The introduction of post-Brexit border controls on some imports from the European Union into Great Britain has been delayed because of coronavirus disruption.
The Government had agreed to phase in customs requirements for GB imports from the EU over a six-month period in the first half of 2021, but has now extended the timetable by a further six months after businesses said they needed more time to prepare.
Full border control processes will now be introduced on January 1 2022 – six months later than originally planned.
Michael Gove, the Minister for the Cabinet Office, told MPs the initial timetable was based on the impact of the first wave of coronavirus, but that ‘we know now that the disruption caused by Covid has lasted longer and has been deeper than we anticipated’.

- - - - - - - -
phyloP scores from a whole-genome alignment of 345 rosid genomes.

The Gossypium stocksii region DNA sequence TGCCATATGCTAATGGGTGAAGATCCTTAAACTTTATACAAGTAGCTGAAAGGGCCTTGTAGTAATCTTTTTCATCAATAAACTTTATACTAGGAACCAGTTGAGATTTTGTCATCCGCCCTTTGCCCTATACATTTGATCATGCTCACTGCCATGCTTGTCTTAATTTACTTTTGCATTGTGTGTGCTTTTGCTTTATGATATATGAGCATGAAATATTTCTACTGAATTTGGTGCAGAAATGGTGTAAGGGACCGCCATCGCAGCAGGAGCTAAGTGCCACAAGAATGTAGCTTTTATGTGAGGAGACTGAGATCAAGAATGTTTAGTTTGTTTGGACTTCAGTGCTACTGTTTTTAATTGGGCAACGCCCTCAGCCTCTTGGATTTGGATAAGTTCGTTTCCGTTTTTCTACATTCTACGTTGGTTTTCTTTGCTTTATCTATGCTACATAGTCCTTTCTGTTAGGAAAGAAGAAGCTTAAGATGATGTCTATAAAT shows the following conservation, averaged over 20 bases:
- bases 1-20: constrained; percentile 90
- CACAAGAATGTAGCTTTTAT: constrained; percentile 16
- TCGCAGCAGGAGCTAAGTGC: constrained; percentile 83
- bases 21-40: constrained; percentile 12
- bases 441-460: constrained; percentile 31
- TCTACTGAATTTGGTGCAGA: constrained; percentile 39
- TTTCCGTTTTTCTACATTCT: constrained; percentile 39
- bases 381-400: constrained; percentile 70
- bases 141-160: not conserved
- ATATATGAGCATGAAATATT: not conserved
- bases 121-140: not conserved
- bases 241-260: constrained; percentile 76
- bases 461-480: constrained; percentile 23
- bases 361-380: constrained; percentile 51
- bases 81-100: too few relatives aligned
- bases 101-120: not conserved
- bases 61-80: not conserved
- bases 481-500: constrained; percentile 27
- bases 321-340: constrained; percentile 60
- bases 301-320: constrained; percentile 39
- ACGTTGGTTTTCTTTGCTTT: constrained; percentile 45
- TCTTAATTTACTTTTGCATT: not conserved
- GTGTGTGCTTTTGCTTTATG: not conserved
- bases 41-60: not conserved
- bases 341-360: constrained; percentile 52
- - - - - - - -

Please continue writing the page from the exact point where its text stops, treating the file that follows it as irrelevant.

In a written statement, he said: ‘Although we recognise that many in the border industry and many businesses have been investing time and energy to be ready on time, and indeed we in Government were confident of being ready on time, we have listened to businesses who have made a strong case that they need more time to prepare.
‘In reviewing the timeframes, we have given strong weight to the disruption which has been caused, and is still being caused, by Covid, and the need to ensure that the economy can recover fully.’
Pre-notification requirements for products of animal origin, certain animal by-products and High Risk Food Not Of Animal Origin will now not be required until October 1 2021.
Customs import declarations will still be required, but the option to use the deferred declaration scheme has been extended to January 1 2022.
From March 2022, checks at border control posts will take place on live animals and low-risk plants and plant products.